Alongside these efforts, OIP will continue to engage with agencies on the implementation of this policy. OIP will also continue to ask agencies to include in their Chief FOIA Officer Reports details about their efforts regarding proactive disclosures in general and “release to one/release to all” efforts in particular. All agencies are encouraged to use the results of this pilot as a guide while the Chief FOIA Officers Council begins its work, and we encourage everyone to review OIP’s full report on this pilot.
Yesterday, the Department of Justice submitted a written statement for the record to the Senate Veteran’s Affairs Committee’s Hearing on Pending Servicemembers and Veterans Legislation. The statement supports the proposed amendments to the Uniformed Services Employment and Reemployment Act of 1994 (USERRA), which aim to clarify the procedural rights of members of the uniformed services and improve the enforcement of such employment and reemployment rights.
Since 2004, when the department took on responsibility for litigating USERRA cases, the department has vigorously enforced USERRA. In this time period, the department has filed 95 USERRA lawsuits and favorably resolved 151 USERRA complaints on behalf of the nation’s servicemembers and veterans. Importantly, the department provides legal assistance for those servicemembers who may not be able to find or afford private attorneys to take up their cause, giving a voice to the concerns of servicemembers and veterans that might not otherwise be heard.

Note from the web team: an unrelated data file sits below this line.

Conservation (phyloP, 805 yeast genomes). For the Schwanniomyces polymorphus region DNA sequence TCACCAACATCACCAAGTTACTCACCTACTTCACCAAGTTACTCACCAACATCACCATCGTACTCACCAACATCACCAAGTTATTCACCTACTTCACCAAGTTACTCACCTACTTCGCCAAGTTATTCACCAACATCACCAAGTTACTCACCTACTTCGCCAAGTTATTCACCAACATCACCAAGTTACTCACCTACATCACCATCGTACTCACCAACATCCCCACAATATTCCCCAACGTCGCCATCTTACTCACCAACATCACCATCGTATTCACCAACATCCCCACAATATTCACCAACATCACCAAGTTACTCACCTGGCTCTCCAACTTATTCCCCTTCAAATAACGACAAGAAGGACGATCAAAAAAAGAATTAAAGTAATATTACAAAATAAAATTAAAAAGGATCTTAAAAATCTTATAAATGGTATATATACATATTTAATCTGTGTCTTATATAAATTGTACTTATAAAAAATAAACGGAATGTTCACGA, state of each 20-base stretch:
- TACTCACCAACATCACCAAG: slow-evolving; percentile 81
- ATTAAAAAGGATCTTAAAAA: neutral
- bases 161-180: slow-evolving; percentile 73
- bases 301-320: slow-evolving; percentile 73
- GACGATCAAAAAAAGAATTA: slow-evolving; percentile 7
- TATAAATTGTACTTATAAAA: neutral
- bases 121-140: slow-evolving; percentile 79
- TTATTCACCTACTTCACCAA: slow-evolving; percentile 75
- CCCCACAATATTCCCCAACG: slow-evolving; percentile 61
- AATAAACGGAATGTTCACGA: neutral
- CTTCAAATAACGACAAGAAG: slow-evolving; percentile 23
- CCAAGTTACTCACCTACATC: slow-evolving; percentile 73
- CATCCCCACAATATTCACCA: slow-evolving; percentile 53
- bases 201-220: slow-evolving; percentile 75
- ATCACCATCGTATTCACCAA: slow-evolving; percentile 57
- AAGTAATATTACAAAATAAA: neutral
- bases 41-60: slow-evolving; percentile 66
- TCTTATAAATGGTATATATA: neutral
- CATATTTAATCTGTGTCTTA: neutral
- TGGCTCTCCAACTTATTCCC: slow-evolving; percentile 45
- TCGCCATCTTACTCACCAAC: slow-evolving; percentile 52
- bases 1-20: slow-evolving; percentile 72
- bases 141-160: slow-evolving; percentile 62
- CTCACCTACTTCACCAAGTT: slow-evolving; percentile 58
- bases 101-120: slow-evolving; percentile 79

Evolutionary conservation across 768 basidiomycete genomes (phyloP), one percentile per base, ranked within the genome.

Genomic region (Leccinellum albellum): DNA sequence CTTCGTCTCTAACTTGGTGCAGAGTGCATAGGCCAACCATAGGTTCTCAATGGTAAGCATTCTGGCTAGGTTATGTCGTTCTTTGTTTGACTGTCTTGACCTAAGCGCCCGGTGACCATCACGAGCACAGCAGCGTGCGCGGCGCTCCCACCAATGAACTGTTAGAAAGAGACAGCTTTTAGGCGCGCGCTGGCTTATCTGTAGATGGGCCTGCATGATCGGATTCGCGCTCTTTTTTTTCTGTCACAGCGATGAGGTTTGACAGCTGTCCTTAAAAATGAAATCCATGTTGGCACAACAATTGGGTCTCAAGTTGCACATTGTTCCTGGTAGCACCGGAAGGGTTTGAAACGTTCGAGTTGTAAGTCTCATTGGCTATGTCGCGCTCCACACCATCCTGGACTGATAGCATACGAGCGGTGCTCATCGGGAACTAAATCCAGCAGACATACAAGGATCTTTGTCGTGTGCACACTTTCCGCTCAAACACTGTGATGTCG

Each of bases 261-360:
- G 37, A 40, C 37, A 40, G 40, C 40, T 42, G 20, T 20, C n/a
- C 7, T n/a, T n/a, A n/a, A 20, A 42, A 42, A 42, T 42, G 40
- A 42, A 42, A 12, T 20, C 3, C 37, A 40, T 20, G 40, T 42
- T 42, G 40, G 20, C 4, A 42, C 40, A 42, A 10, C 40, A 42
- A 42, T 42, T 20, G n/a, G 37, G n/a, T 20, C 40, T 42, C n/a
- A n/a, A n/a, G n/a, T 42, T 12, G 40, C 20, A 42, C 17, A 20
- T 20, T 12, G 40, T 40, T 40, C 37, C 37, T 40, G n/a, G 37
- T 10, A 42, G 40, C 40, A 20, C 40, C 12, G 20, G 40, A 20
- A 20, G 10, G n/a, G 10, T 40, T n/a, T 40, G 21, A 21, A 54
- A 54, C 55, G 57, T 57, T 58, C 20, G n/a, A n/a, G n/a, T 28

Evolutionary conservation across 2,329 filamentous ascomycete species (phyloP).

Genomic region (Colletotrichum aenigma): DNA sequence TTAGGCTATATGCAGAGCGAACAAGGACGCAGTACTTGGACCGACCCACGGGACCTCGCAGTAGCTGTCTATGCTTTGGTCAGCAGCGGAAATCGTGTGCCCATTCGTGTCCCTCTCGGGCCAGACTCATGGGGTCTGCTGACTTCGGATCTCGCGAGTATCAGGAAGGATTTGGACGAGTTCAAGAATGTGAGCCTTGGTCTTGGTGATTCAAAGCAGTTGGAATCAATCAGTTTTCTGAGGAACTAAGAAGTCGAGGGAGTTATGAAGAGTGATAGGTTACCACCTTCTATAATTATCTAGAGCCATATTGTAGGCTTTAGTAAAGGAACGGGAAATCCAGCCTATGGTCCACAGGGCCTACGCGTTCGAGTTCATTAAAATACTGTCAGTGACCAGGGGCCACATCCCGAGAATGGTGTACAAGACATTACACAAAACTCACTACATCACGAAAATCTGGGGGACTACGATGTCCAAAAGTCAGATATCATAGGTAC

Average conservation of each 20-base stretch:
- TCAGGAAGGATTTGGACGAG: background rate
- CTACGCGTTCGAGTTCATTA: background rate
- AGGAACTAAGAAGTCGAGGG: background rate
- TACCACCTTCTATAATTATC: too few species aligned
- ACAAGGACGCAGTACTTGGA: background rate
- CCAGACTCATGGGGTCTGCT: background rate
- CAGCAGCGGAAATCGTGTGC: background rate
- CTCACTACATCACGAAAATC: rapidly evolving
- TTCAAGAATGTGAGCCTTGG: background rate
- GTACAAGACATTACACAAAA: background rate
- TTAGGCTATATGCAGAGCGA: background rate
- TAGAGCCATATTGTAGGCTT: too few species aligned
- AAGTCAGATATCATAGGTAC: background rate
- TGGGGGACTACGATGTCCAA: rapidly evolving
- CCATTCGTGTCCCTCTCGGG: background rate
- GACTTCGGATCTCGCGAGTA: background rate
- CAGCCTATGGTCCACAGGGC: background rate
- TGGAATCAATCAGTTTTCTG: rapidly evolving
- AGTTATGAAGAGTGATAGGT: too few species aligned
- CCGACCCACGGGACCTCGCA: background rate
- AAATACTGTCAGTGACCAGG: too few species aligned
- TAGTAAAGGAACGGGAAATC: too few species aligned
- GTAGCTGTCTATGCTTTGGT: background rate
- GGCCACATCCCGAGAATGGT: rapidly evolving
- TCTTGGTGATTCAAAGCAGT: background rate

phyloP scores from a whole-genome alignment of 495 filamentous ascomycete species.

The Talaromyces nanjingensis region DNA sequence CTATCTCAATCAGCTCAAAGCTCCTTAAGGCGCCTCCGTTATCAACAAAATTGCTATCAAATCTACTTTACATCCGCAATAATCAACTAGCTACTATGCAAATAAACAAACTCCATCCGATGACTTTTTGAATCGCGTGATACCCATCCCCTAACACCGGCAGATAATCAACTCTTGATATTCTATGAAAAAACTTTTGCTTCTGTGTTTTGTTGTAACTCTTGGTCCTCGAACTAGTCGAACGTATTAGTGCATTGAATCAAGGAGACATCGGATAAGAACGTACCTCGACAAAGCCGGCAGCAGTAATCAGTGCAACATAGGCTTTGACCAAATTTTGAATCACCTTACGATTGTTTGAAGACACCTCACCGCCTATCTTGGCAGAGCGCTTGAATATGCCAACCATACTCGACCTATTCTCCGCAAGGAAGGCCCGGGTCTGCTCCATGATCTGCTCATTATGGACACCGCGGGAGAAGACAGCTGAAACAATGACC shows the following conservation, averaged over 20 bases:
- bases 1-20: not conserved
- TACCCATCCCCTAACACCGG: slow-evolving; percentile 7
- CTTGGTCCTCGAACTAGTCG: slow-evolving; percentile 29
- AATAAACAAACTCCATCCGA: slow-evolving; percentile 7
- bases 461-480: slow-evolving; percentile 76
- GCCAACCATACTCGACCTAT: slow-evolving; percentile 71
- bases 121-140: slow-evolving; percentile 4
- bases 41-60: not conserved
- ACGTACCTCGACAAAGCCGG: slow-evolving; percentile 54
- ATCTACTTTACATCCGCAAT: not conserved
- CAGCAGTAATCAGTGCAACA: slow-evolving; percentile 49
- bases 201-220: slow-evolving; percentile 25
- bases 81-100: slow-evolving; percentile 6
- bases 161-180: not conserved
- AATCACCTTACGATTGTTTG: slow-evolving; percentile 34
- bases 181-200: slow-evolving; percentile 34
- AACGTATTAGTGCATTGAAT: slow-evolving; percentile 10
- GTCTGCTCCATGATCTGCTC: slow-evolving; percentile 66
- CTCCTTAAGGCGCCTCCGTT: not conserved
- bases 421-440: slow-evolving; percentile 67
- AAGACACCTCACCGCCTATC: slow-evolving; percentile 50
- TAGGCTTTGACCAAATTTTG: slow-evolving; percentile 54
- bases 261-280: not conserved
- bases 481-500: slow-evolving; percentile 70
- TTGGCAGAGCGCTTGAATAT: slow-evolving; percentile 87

Proposed amendments to USERRA include:
- allowing the Unites States to serve as plaintiff in all suits filed by the Attorney General, and not just in suits filed against state employers;
- providing the department with pattern-or-practice authority to enforce USERRA by granting independent authority to the Attorney General to investigate and file suit to challenge a pattern-or-practice in hiring that violates USERRA;
- explicitly revoking state sovereign immunity so that servicemembers are able to bring a USERRA action against a state employer in either state or federal court;
- revising pension contribution calculations so that a servicemember’s pension contribution is comparable to the average contribution of similarly-situated employees;
- adding compensatory and punitive damages so as to better compensate servicemembers for losses suffered due to USERRA violations;
- providing for civil investigative authority in USERRA investigations;
- detailing disabilities discovered after a servicemember resumes work for purposes of reemployment determinations; and
- clarifying that servicemembers are not bound by arbitration agreements that are entered into prior to their service obligations.
The department believes that these amendments to USERRA would provide us with critical enhanced enforcement capabilities and buttress current servicemember protections.
Courtesy of Principal Deputy Director Bea Hanson of the Office on Violence Against Women
The Office on Violence Against Women (OVW) was thrilled to participate in the United State of Women Summit on June 14, 2016. Over 5,000 people traveled to Washington, D.C., from all across the country and around the world; many thousands more attended via livestream, which you can watch on the Summit’s website. The White House Council on Women and Girls coordinated the event to both celebrate the progress that’s been made over the past seven and a half years and to galvanize action for the work that still lies ahead.